When George Harrison gifted a guitar to a man he said could make better use of it, the new owner could never have imagined what it might be worth one day.

But on the latest episode of the long-running BBC TV series Antiques Roadshow last night, he was told it was worth something in the region of $511,000.

Members of the public are invited to bring their cherished items to be appraised by experts on the show, which doesn't involve the buying or selling of items and doesn’t give the full names of the people who bring them in for appraisal.

The prototype fretless guitar was made between 1964 and 1968 by Bartell of California. The company's owner, a Beatles fan, gave one to John Lennon and one to Jimi Hendrix. Lennon passed his to Harrison, who eventually gave it to current owner Ray, a session musician at the time.

“One of the things I used to do regularly was sessions for Handmade Films, which George Harrison started,” Ray explained. “At the end of [one] session, George said to me, ‘I’m not sure what to do with this, but you have a go.’ I just got handed a guitar. It’s a strange thing to play. I played a few notes and he said, ‘Yeah, you’re definitely getting more out of it than I am. It’s doing better for you. Why don’t you have it?’”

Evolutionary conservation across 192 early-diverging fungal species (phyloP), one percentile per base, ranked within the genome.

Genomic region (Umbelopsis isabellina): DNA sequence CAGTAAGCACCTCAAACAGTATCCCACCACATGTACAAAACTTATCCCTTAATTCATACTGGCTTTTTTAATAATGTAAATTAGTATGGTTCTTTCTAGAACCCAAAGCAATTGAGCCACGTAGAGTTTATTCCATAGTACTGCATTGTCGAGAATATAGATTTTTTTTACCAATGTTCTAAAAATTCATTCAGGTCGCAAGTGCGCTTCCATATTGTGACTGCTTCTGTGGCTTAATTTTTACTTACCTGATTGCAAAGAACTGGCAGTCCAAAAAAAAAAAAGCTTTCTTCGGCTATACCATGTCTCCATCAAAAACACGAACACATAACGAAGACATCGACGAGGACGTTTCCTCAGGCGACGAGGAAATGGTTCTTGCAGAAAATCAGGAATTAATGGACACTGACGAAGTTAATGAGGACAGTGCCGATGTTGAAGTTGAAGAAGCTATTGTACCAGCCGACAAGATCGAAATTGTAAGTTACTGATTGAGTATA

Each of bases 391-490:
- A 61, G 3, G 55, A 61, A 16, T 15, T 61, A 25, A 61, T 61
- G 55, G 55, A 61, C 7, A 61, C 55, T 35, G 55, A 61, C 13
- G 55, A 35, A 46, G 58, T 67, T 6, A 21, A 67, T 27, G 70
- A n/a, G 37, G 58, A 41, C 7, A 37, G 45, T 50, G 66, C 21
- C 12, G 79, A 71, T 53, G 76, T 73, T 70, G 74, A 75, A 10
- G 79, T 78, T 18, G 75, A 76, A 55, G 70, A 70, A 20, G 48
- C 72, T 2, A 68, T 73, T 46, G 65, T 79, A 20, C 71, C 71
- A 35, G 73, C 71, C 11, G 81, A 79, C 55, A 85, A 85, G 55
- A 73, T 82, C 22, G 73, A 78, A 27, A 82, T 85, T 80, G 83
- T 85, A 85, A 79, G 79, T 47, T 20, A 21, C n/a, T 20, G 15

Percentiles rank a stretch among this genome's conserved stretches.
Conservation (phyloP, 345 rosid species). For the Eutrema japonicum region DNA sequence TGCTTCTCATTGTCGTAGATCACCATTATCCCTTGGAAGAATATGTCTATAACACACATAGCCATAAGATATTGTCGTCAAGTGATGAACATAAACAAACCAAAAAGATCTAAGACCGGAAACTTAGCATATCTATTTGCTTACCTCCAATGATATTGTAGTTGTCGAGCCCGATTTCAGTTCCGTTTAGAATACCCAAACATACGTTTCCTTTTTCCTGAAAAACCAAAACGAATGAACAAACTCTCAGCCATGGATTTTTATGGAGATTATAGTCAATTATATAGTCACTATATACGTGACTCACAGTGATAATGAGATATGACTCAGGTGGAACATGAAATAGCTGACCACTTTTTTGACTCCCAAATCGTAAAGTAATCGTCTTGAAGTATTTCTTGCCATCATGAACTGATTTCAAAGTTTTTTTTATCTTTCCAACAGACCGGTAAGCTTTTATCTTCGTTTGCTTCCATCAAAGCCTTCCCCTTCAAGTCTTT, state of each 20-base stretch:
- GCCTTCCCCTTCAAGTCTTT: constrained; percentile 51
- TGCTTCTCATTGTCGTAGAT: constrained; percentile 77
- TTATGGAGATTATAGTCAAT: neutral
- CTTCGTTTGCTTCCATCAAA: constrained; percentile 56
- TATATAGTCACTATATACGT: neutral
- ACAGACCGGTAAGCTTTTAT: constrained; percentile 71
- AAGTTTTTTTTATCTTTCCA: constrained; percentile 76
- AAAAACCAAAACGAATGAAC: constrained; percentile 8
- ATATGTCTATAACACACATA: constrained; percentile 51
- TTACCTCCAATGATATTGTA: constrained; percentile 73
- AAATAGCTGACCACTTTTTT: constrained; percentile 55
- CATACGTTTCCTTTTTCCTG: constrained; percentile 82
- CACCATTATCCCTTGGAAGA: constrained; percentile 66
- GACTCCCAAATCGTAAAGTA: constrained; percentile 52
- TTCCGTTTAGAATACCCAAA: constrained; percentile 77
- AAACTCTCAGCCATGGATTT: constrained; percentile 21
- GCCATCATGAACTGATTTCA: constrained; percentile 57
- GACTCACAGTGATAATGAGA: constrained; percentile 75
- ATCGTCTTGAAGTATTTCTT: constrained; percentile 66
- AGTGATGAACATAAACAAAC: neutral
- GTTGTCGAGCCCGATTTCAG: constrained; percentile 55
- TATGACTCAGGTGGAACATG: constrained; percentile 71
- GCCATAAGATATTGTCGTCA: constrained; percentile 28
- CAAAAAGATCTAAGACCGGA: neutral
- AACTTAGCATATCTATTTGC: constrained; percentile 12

“I think in 25 years it’s by far the most expensive thing I’ve ever seen,” said valuer Jon Baddeley. “It’s initially a very rare guitar. Then to somebody who’s a Beatles fan, to own a guitar that was once owned by both John Lennon and George Harrison – can you get a better history? Two of the most important rock stars of the 20th century."

Ray – who briefly played the guitar on the show and also provided a photograph showing Harrison with the instrument in his collection – didn’t disclose whether he planned to sell it.

“Would you like a drink?” was his initial response, before he added, “I never really thought about value, George being a mate and all that. … I don’t know what to say, actually. I’m really taken aback by it. I didn’t realize it was worth that much money. … It’s lucky I don’t keep it in the house.”

 

 

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